Film review: The Face of Love | The Green Prince

The Face of Love with Ed Harris and Annette Bening. Picture: Contributed
The Face of Love with Ed Harris and Annette Bening. Picture: Contributed
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THE Face Of Love is one of those well-meaning indie dramas that pretends to liberate frequently underserved stars like Annette Bening and Ed Harris from their supporting actor ghetto, only to blow it with a story so lacking in rigour that the extra screen time they’ve been afforded counts for naught.

The Face Of Love (12A)

Directed by: Arie Posin

Starring: Annette Bening, Ed Harris, Robin Williams, Jess Weixler

Star rating: **

A late blooming romance with neo-gothic underpinnings, the film begins with Bening and Harris as Nikki and Garret, a long-term married couple still very much in love. Sickening displays of happiness in a film’s first five minutes rarely bode well for the characters involved, and so it proves as a romantic trip to Mexico ends in tragedy when Nikki comes across her husband’s body lying in the surf, dead after an apparent drowning.

Of all the places the film could go after this set-up, co-writer and director Arie Posin opts for the silliest as the plot jumps ahead five years to find the placidly widowed Nikki falling for a dead-ringer for her late husband. This is Tom (also Harris), a painter and art tutor with whom Nikki becomes increasingly obsessed, insinuating herself into his life and eventually falling for him just as he unsuspectingly falls for her. The film foreshadows the doppelganger theme with references to Hitchock’s Vertigo, but there’s no attempt to explain the mystery of why Tom would look identical to Garret, and there’s no psychological depth in the characters either – or at least none that really emerges from the way the story has been executed. Instead, Posin maps everything out with clunky plot devices, groaning symbolism and dreary dialogue.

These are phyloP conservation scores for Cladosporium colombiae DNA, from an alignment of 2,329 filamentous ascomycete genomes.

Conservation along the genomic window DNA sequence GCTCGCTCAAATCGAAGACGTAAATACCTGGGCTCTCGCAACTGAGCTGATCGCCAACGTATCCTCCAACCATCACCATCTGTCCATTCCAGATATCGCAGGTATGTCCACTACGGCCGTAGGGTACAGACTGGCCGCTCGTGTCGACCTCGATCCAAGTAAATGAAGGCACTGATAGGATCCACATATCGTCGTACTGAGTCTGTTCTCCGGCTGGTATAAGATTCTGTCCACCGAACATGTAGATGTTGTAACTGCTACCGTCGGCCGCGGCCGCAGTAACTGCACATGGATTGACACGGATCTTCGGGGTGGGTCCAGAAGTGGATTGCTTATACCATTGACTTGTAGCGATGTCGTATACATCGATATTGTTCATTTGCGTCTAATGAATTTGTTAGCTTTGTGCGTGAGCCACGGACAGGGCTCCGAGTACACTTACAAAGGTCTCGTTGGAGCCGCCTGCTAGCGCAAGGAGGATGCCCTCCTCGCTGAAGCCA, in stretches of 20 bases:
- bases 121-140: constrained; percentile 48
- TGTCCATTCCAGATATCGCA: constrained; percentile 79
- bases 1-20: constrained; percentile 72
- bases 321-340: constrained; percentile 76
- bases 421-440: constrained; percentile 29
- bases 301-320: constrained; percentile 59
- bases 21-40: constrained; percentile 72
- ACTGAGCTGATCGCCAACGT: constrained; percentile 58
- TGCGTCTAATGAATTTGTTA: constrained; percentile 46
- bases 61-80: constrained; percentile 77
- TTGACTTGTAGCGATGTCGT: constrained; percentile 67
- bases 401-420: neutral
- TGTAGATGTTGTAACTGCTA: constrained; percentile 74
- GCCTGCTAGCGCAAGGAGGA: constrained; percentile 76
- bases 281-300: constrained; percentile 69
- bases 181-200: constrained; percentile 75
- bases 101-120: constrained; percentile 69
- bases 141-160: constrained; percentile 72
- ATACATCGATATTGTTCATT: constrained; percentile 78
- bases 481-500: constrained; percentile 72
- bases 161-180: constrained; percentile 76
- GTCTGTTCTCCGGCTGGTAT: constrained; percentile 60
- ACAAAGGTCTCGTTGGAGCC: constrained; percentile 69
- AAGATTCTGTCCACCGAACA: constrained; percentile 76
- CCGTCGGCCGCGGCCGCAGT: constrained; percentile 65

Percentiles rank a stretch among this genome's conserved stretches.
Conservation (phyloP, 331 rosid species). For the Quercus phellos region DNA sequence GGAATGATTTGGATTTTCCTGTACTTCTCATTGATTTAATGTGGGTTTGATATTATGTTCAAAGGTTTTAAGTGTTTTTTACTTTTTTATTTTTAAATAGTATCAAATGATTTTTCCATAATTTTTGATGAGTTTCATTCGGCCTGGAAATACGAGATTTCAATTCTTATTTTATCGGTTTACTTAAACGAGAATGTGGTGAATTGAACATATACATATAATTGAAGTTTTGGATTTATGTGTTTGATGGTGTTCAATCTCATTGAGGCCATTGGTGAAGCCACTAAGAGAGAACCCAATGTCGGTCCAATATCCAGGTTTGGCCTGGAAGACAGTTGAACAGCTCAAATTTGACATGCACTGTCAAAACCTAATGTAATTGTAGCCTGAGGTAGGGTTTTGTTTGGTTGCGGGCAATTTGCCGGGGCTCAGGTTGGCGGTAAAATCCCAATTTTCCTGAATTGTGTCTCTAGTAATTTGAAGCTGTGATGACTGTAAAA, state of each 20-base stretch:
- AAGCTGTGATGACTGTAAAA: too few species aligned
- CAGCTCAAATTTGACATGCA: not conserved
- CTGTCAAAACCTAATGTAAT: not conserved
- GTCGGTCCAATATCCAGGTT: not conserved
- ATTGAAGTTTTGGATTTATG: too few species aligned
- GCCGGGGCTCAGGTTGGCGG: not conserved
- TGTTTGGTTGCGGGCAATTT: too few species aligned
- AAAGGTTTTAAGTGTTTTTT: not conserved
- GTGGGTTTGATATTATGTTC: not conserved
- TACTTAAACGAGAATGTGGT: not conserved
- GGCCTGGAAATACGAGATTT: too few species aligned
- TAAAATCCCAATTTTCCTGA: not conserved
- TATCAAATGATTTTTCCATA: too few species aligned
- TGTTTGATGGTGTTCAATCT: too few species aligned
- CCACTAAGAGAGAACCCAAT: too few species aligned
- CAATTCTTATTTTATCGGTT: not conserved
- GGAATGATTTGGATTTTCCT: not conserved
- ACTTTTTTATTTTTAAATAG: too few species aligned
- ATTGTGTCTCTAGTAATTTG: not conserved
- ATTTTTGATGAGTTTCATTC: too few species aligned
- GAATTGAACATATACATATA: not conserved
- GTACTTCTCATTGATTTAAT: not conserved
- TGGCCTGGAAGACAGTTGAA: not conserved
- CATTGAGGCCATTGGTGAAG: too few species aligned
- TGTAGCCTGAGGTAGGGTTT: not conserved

This has the most detrimental effect on Bening’s peformance. Stuck in a film uninterested in nuance, she comes across as deranged and unlikeable, particularly as she tries to prevent her grown-up daughter (Jess Weixler) from meeting Tom. Harris barely fares any better. Playing an artist once again, he gets to riff on Pollock, but the film is neither abstract nor expressionistic enough to convey anything profound about the mysteries of life that have brought these characters together. The only relief from torpid melodrama comes from the natural gravitas each star brings – and from the few grace notes Robin Williams supplies as a sad-sack neighbour who is starting to resent the fact that his efforts to woo Nikki over the years appear to have been wasted. Sadly, this all feels like a wasted effort.

The Green Prince (15)

Directed by: Nadav Schirman

Star rating: ***